29. I wouldn’t deny that the Padres 2009 defense hurts their pitchers. That they’re now reportedly considering an outfield with both Headley and Blanks is stunning. Still, Petco is such an extraordinary pitcher’s park that any stat which doesn’t account for it will miss something.

    When every single pitcher who has started for the Padres this year, besides Peavy, has an ERA+ below 82, while most of the relief staff is north of 100, it’s hard to imagine that it’s just luck and bad defense.

    Correia had a very nice month of June, but is now approaching his career high in major league innings pitched. He’s also half-a-run below his career FIP, and while he’s not old, he’s no kid, either. His current ERA+ is lower than his career number, but not by a huge amount. That makes 2009 look like a fluke to me, definitely not something the team should be counting on moving forward.

    And again, you still gotta have 5 starters, and even if Gaudin and Correia are two of those, there are 3 spots open. With Peavy and Young’s injury / durability history, and the lack of quality pitching in the upper minors, a couple of those are likely to stay open.

    Comment by Tom Waits — July 6, 2009 @ 4:06 pm

  30. Gallagher got put in the A’s doghouse due to injuries, poor spring performance. So bad that Beane pulled him aside for awake up call, but it did no help. Gallagher went from a rotation lock to getting passed up by mazzaro/cahill/anderson/braden/outman etc. Plus gio gonzalez/simmons is still around. I do think he’ll be a solid pitcher eventually, but the hype has died down some in a span of 5-6 months. IMO he’scloser to a gaudin type pitcher eventually. Can be a solid mid rotation guy, but his fringy off speed stuff and control might hold him back. IMO he’s worth the risk for padres who dont have much depth. The A’s offense has been so lousy that they were willing to take a risk with pitching depth.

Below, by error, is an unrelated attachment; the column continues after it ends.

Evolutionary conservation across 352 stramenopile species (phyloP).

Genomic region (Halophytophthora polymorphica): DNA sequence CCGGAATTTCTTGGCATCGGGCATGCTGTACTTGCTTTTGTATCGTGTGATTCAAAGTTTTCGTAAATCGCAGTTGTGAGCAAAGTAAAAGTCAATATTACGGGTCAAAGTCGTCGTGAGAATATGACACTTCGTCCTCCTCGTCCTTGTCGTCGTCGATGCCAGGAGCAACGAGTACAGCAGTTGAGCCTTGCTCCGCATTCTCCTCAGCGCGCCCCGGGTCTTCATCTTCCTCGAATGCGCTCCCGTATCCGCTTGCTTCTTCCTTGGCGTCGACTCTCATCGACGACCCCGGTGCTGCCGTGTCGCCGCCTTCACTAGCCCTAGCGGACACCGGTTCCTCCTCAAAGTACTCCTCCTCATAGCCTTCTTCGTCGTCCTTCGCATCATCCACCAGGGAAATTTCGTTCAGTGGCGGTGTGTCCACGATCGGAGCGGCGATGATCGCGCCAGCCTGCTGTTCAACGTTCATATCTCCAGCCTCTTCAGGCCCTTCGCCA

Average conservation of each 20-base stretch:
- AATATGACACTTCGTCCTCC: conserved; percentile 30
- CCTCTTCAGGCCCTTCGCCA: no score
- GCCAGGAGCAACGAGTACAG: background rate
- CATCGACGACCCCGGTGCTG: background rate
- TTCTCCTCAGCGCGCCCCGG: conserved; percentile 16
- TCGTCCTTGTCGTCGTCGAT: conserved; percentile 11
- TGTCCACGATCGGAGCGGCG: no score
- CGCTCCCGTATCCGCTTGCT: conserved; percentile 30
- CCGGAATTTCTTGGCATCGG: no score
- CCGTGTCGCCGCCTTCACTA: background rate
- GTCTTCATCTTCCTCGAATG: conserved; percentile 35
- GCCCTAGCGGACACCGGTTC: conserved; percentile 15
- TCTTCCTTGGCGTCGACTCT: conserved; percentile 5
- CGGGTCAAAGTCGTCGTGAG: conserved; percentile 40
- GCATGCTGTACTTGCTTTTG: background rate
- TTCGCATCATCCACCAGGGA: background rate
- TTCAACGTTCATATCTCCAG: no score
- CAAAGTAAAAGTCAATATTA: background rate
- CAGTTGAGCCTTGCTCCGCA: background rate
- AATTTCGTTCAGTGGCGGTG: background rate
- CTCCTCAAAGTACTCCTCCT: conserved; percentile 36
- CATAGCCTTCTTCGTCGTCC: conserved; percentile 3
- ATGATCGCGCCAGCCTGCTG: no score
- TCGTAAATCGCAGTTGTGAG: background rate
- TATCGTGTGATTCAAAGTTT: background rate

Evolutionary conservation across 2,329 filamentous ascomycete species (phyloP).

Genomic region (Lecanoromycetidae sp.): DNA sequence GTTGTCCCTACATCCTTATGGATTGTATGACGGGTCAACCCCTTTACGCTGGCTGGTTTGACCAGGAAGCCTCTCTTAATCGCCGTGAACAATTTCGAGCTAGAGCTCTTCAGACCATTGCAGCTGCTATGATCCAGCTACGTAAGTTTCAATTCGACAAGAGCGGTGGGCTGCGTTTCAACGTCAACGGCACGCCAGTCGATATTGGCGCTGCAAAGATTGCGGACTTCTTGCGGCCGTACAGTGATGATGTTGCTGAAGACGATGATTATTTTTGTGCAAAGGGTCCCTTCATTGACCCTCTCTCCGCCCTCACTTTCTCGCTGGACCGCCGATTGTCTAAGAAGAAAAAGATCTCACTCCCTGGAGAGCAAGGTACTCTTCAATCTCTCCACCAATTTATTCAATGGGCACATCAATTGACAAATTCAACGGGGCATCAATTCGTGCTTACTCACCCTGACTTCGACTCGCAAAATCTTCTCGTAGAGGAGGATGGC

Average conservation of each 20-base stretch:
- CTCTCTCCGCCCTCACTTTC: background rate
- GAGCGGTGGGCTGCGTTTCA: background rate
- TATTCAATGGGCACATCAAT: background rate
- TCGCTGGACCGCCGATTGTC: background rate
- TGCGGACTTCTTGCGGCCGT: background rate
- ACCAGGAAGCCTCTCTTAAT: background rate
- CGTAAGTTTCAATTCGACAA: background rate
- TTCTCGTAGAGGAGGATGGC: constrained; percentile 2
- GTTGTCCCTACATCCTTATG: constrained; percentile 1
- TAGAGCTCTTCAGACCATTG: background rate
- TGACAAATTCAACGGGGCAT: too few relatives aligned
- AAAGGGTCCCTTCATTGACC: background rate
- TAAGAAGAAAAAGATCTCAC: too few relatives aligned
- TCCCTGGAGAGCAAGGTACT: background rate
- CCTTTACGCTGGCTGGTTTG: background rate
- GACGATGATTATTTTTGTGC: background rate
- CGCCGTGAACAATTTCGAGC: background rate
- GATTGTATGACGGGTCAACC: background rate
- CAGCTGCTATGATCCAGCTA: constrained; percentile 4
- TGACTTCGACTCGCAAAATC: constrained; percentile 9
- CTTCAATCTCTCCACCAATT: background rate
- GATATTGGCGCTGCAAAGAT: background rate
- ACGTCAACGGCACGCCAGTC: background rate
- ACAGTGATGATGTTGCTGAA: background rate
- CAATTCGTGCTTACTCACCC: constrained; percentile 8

Comment by AsFan — July 6, 2009 @ 5:45 pm

  31. I’m an A’s fan and I think you’re WAY overselling Hairston. His AAA numbers were compiled in the D’Backs farm system which is infamous for being some of the most hitter-friendly territory in organized baseball. His stark platoon split and – at best – league average career numbers entering 2009 lead me to believe his “breakthrough” this year is actually the hottest 10 week stretch of his life.

    Why not just platoon Travis Buck and Aaron Cunningham in RF and – since Oakland seems smitten with Ryan Sweeney’s glove (and not his sub-.700 OPS); keep Sweeney in CF?

    Comment by Aaron C. — July 6, 2009 @ 6:02 pm

  32. This team needs an infusion of “talent” in the worst possible way. I realize I may be committing heresy by using another web site’s numbers, but for people who don’t like ERA+ and OPS+, we could go with Runs Created (RC) and Pitching Runs Created (PRC) from The Hardball Times.

    Peavy leads the team in PRC, even hurt, at 32. That’s 1 run better than Chase Headley, who checks in at 4th among Padre hitters in RC. Headley and Correia are tied. Gaudin’s PRC is 22, which means he’s been outproduced by Tony Gwynn Jr and barely more productive than Hundley, who’s been out for 3 weeks and not catching everyday before that. Adrian Gonzalez and David Eckstein have combined for 108 RC. It would take about 4 pitchers to equal that.